Due to unpopular demand, the following is offered as an extension of the first installment of "Love, Death, Poverty, and Beauty: Urban Trees" http://www.sandiegoreader.com/weblogs/earth-fire-and-water/2013/jan/30/love-death-poverty-and-beauty-urban-trees/?c=138460

Palm "trees" can be a preferable alternative to many other true trees for planting along streets, particularly in the shallower soils of San Diego's "mesas" where the presence of impenetrable "hardpan," commonly overlain by clay, prevent deep enough penetration by roots to properly anchor and support many trees that have been commonly planted in such places. The main reason for this is that palms have many small roots that are stronger in their totality, much in the way that cables consisting of many small wires can be stronger than a solid steel rod of the same composition and diameter.

While falling fronds certainly can cause some damage and injury, they are not so deadly as a broken branch from a true tree, such as some species of Eucalyptus which have caused considerable damage and deaths. Perhaps the most notorious species for shedding large branches and falling is the blue gum eucalyptus (E. globulus), but, for this reason, yet perhaps primarily because it is notorious for being "dirty," producing considerable litterfall consisting of its much larger seed pods, strips of bark, leaves and small branches, it is almost never planted and the old ones which remain are few in number. It is not particularly aesthetically pleasing either.

The sugar gum (E. cladocalyx), while not as troublesome or as "ugly" as the blue gum eucalyptus, may be a serious competitor for the blue gum's reputation for dealing death and destruction and cost of maintenance. The sugar gum is a beautiful tree, and Balboa Park is loaded with them. They are the very tall ones that make such a pretty, lacy pattern of leaf clusters at the ends of branches against the sky. Many of them are as much as 100 years old or more, and are very tall. Many of these trees have fallen in Balboa Park and elsewhere, and branches can fall without warning. This makes these trees exceedingly expensive to properly maintain; what is almost laughingly termed "a safety trim" can cost thousands of dollars, and puts tree maintenance people at great risk. The practical result of these factors leads to a de facto “policy” of “safety” trimming only a fraction of the total large tree population.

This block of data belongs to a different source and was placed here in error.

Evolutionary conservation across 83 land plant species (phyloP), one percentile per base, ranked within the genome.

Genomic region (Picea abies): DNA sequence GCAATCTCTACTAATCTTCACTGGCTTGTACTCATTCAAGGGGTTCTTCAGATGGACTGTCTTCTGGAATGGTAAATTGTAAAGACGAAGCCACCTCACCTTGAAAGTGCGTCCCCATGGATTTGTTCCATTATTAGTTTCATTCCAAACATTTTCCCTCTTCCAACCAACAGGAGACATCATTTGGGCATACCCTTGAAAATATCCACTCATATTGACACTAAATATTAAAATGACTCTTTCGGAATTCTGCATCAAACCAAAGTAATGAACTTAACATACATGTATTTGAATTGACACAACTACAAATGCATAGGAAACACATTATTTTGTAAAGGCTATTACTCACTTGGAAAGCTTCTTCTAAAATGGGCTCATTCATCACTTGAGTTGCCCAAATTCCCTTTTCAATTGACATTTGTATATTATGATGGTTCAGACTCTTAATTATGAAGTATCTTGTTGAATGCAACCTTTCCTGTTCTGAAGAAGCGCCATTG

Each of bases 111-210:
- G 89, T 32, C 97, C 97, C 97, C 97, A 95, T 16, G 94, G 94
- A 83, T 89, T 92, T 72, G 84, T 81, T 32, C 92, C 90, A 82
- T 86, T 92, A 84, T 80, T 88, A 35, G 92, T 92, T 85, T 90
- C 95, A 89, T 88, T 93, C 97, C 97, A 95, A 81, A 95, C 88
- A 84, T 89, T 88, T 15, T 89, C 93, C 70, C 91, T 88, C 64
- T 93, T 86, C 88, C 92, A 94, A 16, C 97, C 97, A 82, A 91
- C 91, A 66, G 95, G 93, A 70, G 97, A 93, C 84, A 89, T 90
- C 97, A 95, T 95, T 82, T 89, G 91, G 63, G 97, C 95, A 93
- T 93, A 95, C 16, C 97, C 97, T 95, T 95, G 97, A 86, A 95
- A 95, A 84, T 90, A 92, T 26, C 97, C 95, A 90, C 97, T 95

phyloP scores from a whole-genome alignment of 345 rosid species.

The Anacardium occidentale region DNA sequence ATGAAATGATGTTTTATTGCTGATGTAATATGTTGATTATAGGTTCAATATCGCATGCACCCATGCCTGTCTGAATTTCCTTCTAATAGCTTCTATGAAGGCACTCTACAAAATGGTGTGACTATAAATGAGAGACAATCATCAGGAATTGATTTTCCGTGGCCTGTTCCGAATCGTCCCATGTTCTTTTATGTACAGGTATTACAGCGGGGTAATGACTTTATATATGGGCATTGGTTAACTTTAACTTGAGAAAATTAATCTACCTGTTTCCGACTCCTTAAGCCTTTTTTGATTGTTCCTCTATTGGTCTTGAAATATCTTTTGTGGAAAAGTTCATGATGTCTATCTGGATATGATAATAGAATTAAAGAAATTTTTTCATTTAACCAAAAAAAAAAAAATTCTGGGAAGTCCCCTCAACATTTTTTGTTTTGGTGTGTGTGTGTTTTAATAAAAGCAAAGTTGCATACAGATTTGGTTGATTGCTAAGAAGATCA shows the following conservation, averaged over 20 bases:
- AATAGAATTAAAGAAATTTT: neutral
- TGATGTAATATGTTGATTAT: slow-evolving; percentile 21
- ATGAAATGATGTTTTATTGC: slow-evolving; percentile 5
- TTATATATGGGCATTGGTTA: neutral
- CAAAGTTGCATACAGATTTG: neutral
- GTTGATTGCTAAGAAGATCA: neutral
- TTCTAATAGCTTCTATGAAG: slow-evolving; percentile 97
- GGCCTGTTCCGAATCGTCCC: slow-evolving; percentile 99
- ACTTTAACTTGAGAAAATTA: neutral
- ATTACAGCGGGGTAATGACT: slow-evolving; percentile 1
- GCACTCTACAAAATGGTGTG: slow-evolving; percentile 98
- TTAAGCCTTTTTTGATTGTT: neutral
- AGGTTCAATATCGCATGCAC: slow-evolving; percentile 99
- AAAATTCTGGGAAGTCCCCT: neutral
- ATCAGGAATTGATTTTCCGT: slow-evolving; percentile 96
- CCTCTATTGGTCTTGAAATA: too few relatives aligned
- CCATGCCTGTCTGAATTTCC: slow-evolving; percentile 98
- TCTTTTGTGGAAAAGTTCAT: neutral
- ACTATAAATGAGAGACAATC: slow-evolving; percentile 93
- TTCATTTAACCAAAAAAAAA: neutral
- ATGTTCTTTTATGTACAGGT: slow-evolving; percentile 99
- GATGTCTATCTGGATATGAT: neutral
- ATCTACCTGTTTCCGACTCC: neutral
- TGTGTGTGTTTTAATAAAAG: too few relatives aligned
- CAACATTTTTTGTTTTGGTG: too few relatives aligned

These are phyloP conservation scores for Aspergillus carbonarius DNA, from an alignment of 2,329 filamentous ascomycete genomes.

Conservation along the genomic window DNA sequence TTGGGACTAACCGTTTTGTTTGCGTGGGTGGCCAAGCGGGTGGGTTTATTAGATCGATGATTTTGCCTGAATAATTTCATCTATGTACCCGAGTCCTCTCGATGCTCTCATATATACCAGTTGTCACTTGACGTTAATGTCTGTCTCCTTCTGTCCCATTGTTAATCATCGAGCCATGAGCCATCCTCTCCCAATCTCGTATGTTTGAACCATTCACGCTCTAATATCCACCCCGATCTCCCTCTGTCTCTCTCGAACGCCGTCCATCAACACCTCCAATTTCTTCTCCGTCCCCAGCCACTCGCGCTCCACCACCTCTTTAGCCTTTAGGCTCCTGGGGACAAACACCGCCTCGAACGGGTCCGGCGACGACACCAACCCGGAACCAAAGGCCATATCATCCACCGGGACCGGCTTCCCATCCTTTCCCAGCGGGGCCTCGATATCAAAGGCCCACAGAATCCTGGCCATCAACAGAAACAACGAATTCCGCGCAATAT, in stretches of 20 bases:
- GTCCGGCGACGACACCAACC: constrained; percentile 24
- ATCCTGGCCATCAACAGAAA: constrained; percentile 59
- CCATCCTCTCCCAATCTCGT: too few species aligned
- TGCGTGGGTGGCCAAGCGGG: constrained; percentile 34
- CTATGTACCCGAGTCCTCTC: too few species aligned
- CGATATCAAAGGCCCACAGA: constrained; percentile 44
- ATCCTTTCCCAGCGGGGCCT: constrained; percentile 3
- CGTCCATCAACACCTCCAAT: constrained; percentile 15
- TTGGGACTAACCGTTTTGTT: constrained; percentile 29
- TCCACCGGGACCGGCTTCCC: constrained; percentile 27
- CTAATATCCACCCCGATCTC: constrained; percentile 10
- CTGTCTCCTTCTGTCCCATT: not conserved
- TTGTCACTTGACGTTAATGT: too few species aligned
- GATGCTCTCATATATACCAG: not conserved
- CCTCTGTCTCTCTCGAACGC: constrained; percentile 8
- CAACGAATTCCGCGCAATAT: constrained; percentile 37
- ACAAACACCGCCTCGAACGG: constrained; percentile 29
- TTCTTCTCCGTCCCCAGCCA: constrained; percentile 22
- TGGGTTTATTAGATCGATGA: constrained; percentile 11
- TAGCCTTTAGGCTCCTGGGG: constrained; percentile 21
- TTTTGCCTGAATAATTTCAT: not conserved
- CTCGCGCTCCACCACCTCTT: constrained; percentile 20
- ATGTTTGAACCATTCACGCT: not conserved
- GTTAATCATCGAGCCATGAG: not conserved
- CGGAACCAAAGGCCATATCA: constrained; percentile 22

While the sugar gum is perhaps the most numerous species that poses a potential danger from falling branches and the entire tree falling, it is not the only potentially dangerous species—in fact, some other species might have an even higher propensity for falling and limb-drop than the sugar gum. The fact that it is so numerous and is present in areas of very high public use makes it more likely to be the species involved when such events take place.

Palms also are better suited to the narrow “parkway” strips of land between curbs and sidewalks where most street trees are planted. Lacking the big roots of “real” trees, they do not lift up sidewalks, curbs, and streets the way the real trees do. However, these features do not automatically provide safety; palms can shed fronds and fall over when their root systems are compromised by disease, digging, drought, and malnutrition.

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